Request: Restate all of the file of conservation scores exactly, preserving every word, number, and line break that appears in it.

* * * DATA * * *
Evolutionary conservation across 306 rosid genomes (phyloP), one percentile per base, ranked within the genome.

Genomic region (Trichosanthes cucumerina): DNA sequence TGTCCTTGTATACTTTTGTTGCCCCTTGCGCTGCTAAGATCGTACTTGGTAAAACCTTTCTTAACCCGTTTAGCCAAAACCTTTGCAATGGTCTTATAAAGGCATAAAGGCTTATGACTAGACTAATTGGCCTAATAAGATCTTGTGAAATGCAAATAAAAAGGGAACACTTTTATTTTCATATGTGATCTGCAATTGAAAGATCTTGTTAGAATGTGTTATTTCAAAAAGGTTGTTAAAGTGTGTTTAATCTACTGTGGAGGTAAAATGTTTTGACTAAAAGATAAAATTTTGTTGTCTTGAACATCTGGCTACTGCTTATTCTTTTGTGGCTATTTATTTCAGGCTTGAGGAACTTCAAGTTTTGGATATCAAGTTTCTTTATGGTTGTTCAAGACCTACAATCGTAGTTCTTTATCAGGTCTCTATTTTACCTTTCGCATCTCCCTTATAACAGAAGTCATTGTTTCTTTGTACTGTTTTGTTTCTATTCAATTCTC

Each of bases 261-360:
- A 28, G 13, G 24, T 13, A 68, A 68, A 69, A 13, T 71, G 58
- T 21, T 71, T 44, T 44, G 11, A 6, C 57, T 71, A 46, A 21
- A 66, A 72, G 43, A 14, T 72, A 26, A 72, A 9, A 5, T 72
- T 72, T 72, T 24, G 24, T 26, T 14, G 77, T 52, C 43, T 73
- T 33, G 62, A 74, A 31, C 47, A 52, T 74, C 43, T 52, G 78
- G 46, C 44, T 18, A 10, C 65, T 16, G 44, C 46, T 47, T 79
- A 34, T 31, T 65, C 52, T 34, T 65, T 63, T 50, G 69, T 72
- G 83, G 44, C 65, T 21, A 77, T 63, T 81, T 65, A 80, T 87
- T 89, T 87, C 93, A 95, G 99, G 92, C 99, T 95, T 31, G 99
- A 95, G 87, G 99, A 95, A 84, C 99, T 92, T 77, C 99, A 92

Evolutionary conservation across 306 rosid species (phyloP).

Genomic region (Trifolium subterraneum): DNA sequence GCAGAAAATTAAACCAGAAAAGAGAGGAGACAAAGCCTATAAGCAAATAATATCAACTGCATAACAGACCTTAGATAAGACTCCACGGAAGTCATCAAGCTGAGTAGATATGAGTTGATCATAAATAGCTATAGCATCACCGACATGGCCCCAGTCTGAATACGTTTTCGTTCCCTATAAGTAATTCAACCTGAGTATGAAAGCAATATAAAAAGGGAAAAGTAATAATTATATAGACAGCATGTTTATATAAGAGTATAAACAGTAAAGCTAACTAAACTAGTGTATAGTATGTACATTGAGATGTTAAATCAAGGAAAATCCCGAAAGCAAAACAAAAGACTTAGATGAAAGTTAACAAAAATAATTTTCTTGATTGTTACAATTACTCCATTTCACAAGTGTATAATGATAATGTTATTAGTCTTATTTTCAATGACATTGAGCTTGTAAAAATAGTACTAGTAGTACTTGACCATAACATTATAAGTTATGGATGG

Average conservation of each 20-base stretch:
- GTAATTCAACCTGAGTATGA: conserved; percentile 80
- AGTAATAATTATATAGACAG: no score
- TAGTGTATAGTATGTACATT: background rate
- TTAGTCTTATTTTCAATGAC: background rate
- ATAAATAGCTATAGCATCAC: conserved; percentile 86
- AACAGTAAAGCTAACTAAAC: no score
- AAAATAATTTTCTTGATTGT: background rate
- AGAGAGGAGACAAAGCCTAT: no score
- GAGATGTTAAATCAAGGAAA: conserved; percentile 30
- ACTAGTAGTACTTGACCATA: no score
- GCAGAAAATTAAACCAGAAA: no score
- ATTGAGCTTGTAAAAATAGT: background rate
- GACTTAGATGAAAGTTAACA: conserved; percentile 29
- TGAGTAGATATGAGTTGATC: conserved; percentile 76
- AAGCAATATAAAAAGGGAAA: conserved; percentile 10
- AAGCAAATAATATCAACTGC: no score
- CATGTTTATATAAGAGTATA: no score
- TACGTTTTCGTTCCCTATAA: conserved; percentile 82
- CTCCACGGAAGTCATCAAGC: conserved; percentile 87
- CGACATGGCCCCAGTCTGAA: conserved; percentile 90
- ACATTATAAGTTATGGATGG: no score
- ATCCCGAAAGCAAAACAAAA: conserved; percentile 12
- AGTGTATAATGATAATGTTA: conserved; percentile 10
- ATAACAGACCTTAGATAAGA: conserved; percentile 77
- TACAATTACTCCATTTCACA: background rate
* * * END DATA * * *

Evolutionary conservation across 306 rosid genomes (phyloP), one percentile per base, ranked within the genome.

Genomic region (Trichosanthes cucumerina): DNA sequence TGTCCTTGTATACTTTTGTTGCCCCTTGCGCTGCTAAGATCGTACTTGGTAAAACCTTTCTTAACCCGTTTAGCCAAAACCTTTGCAATGGTCTTATAAAGGCATAAAGGCTTATGACTAGACTAATTGGCCTAATAAGATCTTGTGAAATGCAAATAAAAAGGGAACACTTTTATTTTCATATGTGATCTGCAATTGAAAGATCTTGTTAGAATGTGTTATTTCAAAAAGGTTGTTAAAGTGTGTTTAATCTACTGTGGAGGTAAAATGTTTTGACTAAAAGATAAAATTTTGTTGTCTTGAACATCTGGCTACTGCTTATTCTTTTGTGGCTATTTATTTCAGGCTTGAGGAACTTCAAGTTTTGGATATCAAGTTTCTTTATGGTTGTTCAAGACCTACAATCGTAGTTCTTTATCAGGTCTCTATTTTACCTTTCGCATCTCCCTTATAACAGAAGTCATTGTTTCTTTGTACTGTTTTGTTTCTATTCAATTCTC

Each of bases 261-360:
- A 28, G 13, G 24, T 13, A 68, A 68, A 69, A 13, T 71, G 58
- T 21, T 71, T 44, T 44, G 11, A 6, C 57, T 71, A 46, A 21
- A 66, A 72, G 43, A 14, T 72, A 26, A 72, A 9, A 5, T 72
- T 72, T 72, T 24, G 24, T 26, T 14, G 77, T 52, C 43, T 73
- T 33, G 62, A 74, A 31, C 47, A 52, T 74, C 43, T 52, G 78
- G 46, C 44, T 18, A 10, C 65, T 16, G 44, C 46, T 47, T 79
- A 34, T 31, T 65, C 52, T 34, T 65, T 63, T 50, G 69, T 72
- G 83, G 44, C 65, T 21, A 77, T 63, T 81, T 65, A 80, T 87
- T 89, T 87, C 93, A 95, G 99, G 92, C 99, T 95, T 31, G 99
- A 95, G 87, G 99, A 95, A 84, C 99, T 92, T 77, C 99, A 92

Evolutionary conservation across 306 rosid species (phyloP).

Genomic region (Trifolium subterraneum): DNA sequence GCAGAAAATTAAACCAGAAAAGAGAGGAGACAAAGCCTATAAGCAAATAATATCAACTGCATAACAGACCTTAGATAAGACTCCACGGAAGTCATCAAGCTGAGTAGATATGAGTTGATCATAAATAGCTATAGCATCACCGACATGGCCCCAGTCTGAATACGTTTTCGTTCCCTATAAGTAATTCAACCTGAGTATGAAAGCAATATAAAAAGGGAAAAGTAATAATTATATAGACAGCATGTTTATATAAGAGTATAAACAGTAAAGCTAACTAAACTAGTGTATAGTATGTACATTGAGATGTTAAATCAAGGAAAATCCCGAAAGCAAAACAAAAGACTTAGATGAAAGTTAACAAAAATAATTTTCTTGATTGTTACAATTACTCCATTTCACAAGTGTATAATGATAATGTTATTAGTCTTATTTTCAATGACATTGAGCTTGTAAAAATAGTACTAGTAGTACTTGACCATAACATTATAAGTTATGGATGG

Average conservation of each 20-base stretch:
- GTAATTCAACCTGAGTATGA: conserved; percentile 80
- AGTAATAATTATATAGACAG: no score
- TAGTGTATAGTATGTACATT: background rate
- TTAGTCTTATTTTCAATGAC: background rate
- ATAAATAGCTATAGCATCAC: conserved; percentile 86
- AACAGTAAAGCTAACTAAAC: no score
- AAAATAATTTTCTTGATTGT: background rate
- AGAGAGGAGACAAAGCCTAT: no score
- GAGATGTTAAATCAAGGAAA: conserved; percentile 30
- ACTAGTAGTACTTGACCATA: no score
- GCAGAAAATTAAACCAGAAA: no score
- ATTGAGCTTGTAAAAATAGT: background rate
- GACTTAGATGAAAGTTAACA: conserved; percentile 29
- TGAGTAGATATGAGTTGATC: conserved; percentile 76
- AAGCAATATAAAAAGGGAAA: conserved; percentile 10
- AAGCAAATAATATCAACTGC: no score
- CATGTTTATATAAGAGTATA: no score
- TACGTTTTCGTTCCCTATAA: conserved; percentile 82
- CTCCACGGAAGTCATCAAGC: conserved; percentile 87
- CGACATGGCCCCAGTCTGAA: conserved; percentile 90
- ACATTATAAGTTATGGATGG: no score
- ATCCCGAAAGCAAAACAAAA: conserved; percentile 12
- AGTGTATAATGATAATGTTA: conserved; percentile 10
- ATAACAGACCTTAGATAAGA: conserved; percentile 77
- TACAATTACTCCATTTCACA: background rate